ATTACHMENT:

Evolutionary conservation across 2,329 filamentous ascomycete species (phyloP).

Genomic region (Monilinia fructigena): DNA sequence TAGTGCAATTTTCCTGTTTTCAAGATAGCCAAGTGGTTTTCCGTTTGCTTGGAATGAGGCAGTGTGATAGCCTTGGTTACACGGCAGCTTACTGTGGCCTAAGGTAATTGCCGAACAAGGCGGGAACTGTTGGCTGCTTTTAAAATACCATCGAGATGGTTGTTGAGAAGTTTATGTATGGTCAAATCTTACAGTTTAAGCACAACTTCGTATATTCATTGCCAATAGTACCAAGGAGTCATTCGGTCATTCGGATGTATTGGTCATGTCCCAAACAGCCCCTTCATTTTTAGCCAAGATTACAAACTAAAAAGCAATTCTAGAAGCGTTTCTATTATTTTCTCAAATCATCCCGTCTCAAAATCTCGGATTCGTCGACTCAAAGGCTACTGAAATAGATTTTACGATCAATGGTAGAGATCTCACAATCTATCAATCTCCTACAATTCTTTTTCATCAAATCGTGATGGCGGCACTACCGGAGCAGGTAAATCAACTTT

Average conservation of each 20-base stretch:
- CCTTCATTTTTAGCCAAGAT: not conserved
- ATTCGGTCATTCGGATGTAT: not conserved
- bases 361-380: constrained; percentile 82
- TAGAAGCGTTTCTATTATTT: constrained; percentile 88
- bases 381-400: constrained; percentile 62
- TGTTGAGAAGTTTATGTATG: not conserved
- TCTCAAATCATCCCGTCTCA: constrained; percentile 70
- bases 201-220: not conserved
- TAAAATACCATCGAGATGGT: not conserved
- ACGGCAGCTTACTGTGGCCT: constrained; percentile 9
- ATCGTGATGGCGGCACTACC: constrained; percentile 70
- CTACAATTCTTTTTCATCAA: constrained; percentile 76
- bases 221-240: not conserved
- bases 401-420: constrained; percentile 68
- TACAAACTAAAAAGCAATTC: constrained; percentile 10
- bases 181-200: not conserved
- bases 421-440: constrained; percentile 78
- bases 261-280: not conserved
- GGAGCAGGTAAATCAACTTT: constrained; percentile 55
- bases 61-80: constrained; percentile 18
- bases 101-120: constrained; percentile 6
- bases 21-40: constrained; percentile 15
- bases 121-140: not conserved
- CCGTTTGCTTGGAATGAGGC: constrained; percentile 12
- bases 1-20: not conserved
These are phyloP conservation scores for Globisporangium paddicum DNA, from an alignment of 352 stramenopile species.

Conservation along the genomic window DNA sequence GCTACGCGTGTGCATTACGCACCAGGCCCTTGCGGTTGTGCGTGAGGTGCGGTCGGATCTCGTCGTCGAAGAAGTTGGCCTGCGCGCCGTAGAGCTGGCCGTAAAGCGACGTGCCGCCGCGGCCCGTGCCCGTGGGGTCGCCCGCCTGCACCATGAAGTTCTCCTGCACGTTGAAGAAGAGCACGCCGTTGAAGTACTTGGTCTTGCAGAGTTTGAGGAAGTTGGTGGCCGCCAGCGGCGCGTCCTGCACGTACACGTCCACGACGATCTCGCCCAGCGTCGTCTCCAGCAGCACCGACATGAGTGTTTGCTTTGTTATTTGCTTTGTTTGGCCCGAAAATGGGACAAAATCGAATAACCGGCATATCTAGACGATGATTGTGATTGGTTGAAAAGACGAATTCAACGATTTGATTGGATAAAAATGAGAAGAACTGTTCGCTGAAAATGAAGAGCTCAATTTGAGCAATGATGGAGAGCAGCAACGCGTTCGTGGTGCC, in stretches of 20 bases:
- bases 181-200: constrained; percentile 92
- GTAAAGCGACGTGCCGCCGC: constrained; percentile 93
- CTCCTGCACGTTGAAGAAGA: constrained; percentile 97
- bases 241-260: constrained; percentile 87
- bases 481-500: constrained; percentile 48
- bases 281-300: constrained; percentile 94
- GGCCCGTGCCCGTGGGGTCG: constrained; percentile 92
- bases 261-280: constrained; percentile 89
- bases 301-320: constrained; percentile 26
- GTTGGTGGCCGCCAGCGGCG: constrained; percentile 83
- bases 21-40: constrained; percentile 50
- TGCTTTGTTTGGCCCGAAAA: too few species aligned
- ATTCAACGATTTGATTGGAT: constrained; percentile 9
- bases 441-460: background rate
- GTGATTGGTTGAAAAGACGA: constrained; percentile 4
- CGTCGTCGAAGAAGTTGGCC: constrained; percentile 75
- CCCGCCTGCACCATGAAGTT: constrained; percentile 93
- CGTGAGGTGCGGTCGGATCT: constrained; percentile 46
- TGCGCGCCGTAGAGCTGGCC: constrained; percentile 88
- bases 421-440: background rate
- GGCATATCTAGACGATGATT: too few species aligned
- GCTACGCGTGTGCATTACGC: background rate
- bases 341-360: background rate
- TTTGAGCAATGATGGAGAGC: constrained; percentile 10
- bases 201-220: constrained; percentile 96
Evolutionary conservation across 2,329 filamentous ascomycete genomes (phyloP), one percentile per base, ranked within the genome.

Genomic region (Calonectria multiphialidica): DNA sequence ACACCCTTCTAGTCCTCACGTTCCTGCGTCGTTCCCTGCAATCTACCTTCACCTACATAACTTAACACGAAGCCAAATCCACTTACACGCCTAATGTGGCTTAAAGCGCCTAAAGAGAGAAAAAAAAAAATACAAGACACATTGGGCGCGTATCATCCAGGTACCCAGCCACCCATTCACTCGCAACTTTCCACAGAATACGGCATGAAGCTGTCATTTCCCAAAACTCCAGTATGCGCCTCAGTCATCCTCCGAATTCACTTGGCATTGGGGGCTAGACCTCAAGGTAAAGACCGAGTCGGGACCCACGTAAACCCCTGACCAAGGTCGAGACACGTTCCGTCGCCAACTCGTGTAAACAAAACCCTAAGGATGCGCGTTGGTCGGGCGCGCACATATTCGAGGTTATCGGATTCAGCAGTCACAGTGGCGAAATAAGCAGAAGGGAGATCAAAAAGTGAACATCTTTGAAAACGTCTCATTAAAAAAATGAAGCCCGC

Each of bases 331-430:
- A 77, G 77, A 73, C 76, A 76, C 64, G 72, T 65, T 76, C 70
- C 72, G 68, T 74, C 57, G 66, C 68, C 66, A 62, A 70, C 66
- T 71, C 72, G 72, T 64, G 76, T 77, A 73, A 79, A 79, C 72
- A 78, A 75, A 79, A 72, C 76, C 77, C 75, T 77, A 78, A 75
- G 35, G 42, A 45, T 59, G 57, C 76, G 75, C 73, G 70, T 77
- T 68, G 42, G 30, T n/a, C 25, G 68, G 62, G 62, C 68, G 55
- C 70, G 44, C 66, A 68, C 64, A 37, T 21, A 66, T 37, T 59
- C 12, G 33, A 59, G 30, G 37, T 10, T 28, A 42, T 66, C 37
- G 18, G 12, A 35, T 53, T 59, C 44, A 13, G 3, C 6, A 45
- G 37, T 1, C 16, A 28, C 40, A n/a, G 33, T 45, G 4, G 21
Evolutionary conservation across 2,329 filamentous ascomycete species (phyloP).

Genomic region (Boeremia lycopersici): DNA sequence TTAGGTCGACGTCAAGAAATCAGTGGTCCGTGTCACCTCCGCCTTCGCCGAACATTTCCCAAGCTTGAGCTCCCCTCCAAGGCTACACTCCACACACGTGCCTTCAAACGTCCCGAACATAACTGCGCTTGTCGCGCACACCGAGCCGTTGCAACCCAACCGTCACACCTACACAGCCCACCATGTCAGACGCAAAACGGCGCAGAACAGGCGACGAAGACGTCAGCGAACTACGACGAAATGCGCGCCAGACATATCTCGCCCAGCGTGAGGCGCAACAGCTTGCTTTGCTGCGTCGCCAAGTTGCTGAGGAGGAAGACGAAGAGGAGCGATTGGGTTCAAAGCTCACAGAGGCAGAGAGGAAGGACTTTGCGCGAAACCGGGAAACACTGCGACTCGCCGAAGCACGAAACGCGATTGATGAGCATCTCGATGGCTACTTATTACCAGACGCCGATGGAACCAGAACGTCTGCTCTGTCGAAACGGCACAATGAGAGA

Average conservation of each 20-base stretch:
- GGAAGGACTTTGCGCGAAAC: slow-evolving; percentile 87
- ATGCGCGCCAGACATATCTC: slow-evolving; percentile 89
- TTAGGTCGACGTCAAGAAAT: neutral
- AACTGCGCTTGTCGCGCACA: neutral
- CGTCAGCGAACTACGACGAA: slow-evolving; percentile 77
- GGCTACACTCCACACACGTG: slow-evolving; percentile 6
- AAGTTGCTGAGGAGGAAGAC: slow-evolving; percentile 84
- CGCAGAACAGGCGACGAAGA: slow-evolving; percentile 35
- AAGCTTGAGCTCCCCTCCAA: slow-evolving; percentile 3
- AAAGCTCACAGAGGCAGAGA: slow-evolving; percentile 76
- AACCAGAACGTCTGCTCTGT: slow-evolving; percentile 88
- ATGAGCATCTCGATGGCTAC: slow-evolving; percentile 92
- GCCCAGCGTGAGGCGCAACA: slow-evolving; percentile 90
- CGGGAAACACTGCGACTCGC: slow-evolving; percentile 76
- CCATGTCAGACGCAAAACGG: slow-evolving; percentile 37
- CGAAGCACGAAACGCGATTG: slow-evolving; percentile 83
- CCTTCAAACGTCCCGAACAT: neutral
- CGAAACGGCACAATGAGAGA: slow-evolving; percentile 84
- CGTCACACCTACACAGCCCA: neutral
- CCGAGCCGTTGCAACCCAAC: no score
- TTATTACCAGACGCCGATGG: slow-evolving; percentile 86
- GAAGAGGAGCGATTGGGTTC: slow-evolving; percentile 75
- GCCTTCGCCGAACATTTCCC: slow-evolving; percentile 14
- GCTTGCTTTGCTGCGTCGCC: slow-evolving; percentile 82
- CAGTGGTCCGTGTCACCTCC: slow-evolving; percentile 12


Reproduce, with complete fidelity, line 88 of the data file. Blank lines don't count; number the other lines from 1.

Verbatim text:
- CCTTCAAACGTCCCGAACAT: neutral